We head out first thing the following morning, first stop, Valley of Fire. We ended up getting super sweet conditions for sunrise. We had exploding light to the east, and residual light bleeding over to the west, mix with super dramatic/moody skies/ Heck, we even caught a rainbow in the mix of that. Next stop Toroweap, North Rim of the Grand Canyon. On the ride into Toroweap the monsoon storms were already building early that morning. We arrived at Toroweap, we set up our camp and decide to go explore the rim of the canyon looking for comps. After a couple hours of exploring we decided to head back to the campsite.
After a short nap, we awoke to thundering and lightning. The lightning bolts were like the ones you'd see in a movie. The bolts of lightning were shooting in every direction. Paul and I were so excited to photograph the the approaching storm, we grabbed our gear and started hiking out to the rim of the canyon. All you could see is this huge black wall of clouds to the southeast. About half way to the rim of the canyon the storm starts to break bad. I mean BAD!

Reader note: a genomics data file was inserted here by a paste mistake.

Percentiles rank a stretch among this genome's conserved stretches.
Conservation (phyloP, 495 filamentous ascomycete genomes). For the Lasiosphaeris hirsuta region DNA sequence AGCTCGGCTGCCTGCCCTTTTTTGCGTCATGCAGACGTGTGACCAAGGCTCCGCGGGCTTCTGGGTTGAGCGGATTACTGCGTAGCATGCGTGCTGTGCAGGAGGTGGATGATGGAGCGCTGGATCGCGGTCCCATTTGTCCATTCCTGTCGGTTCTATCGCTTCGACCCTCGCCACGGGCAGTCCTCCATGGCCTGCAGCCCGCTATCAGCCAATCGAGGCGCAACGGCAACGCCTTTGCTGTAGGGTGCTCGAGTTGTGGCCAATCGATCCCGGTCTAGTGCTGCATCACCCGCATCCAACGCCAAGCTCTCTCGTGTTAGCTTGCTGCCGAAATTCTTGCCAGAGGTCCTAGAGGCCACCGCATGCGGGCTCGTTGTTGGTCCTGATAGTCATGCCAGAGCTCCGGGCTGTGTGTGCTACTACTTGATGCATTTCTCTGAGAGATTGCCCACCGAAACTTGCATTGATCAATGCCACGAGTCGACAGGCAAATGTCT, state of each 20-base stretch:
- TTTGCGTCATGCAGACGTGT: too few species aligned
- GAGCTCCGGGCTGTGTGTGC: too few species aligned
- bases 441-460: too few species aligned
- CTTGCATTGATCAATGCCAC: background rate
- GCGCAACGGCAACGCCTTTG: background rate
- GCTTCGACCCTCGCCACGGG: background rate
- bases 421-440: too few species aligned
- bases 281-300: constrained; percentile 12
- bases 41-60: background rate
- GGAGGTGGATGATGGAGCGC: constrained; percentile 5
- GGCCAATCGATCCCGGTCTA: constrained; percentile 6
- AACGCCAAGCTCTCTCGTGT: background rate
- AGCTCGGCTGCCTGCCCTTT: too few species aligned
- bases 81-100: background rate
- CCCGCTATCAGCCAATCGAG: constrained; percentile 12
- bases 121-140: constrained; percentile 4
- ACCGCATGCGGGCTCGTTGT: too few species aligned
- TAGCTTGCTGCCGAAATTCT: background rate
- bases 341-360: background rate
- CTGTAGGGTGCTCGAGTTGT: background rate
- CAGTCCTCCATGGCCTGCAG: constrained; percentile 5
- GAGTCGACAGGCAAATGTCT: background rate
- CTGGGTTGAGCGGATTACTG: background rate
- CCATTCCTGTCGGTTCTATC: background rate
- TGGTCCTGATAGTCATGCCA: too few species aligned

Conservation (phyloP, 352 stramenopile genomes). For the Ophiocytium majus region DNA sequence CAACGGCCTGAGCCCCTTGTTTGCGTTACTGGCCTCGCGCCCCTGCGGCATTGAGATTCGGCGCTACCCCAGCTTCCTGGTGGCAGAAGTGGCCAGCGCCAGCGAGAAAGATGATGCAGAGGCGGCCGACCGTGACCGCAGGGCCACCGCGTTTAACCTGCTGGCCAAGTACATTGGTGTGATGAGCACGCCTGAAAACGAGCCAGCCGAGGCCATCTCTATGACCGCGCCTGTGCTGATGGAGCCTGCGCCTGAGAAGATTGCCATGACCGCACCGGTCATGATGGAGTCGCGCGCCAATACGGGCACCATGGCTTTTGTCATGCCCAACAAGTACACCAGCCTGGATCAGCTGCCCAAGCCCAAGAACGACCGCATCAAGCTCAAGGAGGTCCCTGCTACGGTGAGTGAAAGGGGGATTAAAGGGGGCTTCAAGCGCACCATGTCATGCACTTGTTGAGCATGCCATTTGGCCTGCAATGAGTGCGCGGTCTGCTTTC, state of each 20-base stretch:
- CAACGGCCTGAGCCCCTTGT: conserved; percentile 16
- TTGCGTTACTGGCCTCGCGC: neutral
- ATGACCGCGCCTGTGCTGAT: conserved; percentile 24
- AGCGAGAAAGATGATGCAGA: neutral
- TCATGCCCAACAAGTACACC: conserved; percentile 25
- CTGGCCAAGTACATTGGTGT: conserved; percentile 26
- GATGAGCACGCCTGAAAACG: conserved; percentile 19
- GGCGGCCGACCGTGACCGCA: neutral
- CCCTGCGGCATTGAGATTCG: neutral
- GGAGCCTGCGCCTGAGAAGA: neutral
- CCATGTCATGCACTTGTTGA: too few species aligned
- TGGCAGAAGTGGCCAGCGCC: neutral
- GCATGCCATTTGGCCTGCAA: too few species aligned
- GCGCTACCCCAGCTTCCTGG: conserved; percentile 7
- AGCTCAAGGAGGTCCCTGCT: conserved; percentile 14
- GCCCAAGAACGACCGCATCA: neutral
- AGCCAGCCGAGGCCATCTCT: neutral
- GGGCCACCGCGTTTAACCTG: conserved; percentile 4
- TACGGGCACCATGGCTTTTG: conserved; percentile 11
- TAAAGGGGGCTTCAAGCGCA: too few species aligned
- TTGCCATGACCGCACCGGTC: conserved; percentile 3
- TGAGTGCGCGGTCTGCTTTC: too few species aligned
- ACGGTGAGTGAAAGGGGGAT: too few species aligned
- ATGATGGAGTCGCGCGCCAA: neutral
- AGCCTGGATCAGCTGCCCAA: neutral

The winds picked up out of nowhere, it starts pouring rain. The rain was coming down so hard I can feel the rain drops hitting my skin through my coat. We were officially caught in a thunder storm. Hunkered down underneath the smallest Juniper tree we could find. At this point, the winds picked up, the rain started falling harder, the thunder was getting louder, and the lightning flashes brighter. I had a brief moment of uncertainty. It seemed like there was no end in sight with the passing storm. That was the longest 15 minutes I had experienced in photography. There was a huge sigh of relief after the storm passed. That was definitely a learning experience.